We all put things off, routinely talking ourselves out of stressful or uncomfortable chores in favor of something more pleasing or fun. Distractions abound as we tell ourselves that we will eventually get around to whatever we’re presently working hard to avoid.
Usually, procrastination is relatively harmless. We might wish to clear out the basement, for instance, by tossing or donating the items we seldom use. A clean basement sounds great, but the activity of actually hauling things to the donation center is not so pleasurable. In the consideration of short-term pleasure, it’s very easy to notice myriad alternatives that would be more enjoyable—so you put it off.
In other cases, procrastination is not so innocent, and when it comes to hearing loss, it could be downright dangerous. While no one’s idea of a good time is getting a hearing examination, current research reveals that neglected hearing loss has significant physical, mental, and social consequences.
To understand why, you have to begin with the impact of hearing loss on the brain itself. Here’s a recognizable analogy: if any of you have ever broken a bone, let’s say your leg, you know what occurs just after you take the cast off. You’ve lost muscle mass and strength from inactivity, because if you don’t routinely make use of your muscles, they get weaker.
The same takes place with your brain. If you under-utilize the region of your brain that processes sounds, your capacity to process auditory information grows weaker. Scientists even have a term for this: they refer to it as “auditory deprivation.”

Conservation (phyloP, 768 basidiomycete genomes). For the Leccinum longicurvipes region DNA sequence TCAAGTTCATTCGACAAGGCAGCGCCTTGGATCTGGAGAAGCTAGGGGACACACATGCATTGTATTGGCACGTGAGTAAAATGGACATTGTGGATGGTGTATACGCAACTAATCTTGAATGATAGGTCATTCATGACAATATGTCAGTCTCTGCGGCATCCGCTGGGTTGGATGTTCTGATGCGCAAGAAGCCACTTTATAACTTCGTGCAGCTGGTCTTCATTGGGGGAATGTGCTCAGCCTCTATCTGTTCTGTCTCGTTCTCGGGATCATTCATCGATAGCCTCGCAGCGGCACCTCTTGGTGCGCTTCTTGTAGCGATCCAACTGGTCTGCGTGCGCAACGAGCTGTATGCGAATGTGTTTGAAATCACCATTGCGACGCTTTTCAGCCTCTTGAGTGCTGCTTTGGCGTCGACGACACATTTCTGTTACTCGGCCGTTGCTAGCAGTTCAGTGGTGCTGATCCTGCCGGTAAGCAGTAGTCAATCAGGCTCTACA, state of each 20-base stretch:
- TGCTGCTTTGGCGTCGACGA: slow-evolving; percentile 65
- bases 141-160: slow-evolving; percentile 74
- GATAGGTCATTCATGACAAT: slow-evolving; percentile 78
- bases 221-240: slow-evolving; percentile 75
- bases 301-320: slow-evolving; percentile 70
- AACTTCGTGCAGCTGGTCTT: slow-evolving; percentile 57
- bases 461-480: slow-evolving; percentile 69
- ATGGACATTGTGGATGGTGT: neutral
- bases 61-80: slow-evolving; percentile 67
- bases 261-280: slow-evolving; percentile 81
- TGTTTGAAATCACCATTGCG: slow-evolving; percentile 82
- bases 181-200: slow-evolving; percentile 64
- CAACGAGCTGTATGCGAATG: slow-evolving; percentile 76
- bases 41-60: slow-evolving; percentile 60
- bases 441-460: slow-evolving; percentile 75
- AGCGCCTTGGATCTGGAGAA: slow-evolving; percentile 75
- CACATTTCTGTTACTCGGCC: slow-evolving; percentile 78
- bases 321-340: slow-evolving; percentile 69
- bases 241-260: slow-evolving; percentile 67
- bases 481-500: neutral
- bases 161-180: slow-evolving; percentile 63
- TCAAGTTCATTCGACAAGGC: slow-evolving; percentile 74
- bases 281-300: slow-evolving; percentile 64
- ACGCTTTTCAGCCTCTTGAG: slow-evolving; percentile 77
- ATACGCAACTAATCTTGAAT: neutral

Returning to the broken leg example. Let’s say you took the cast off your leg but persisted to not use the muscles, relying on crutches to get around the same as before. What would happen? Your leg muscles would get increasingly weaker. The same happens with your brain; the longer you go with hearing loss, the a smaller amount of sound stimulation your brain gets, and the worse your hearing gets.
That, in essence, is auditory deprivation, which can cause a host of different conditions the latest research is continuing to uncover. For example, a study directed by Johns Hopkins University reported that those with hearing loss experience a 40% decline in cognitive function when compared to those with regular hearing, along with an increased risk of developing Alzheimer’s Disease and dementia.
General cognitive decline also creates serious mental and social consequences. A major study by The National Council on the Aging (NCOA) observed that those with neglected hearing loss were much more likely to report depression, anxiety, and paranoia, and were less likely to partake in social activities, compared to those who wear hearing aids.
So what begins as an inconvenience—not having the ability to hear people clearly—brings about a downward spiral that impacts all aspects of your health. The sequence of events is clear: Hearing loss brings about auditory deprivation, which leads to general cognitive decline, which creates psychological harm, including depression and anxiety, which ultimately leads to social isolation, damaged relationships, and an elevated risk of developing serious medical conditions.
The Benefits of Hearing Aids
So that was the bad news. The good news is just as encouraging. Let’s visit the broken leg example one last time. As soon as the cast comes off, you start working out and stimulating the muscles, and after some time, you recoup your muscle mass and strength.
The same process once again is applicable to hearing. If you increase the stimulation of sound to your brain with hearing aids, you can recover your brain’s ability to process and comprehend sound. This leads to better communication, improved psychological health, and ultimately to better relationships. And, in fact, according to The National Council on the Aging, hearing aid users report improvements in virtually every aspect of their lives.
Are you ready to experience the same improvement?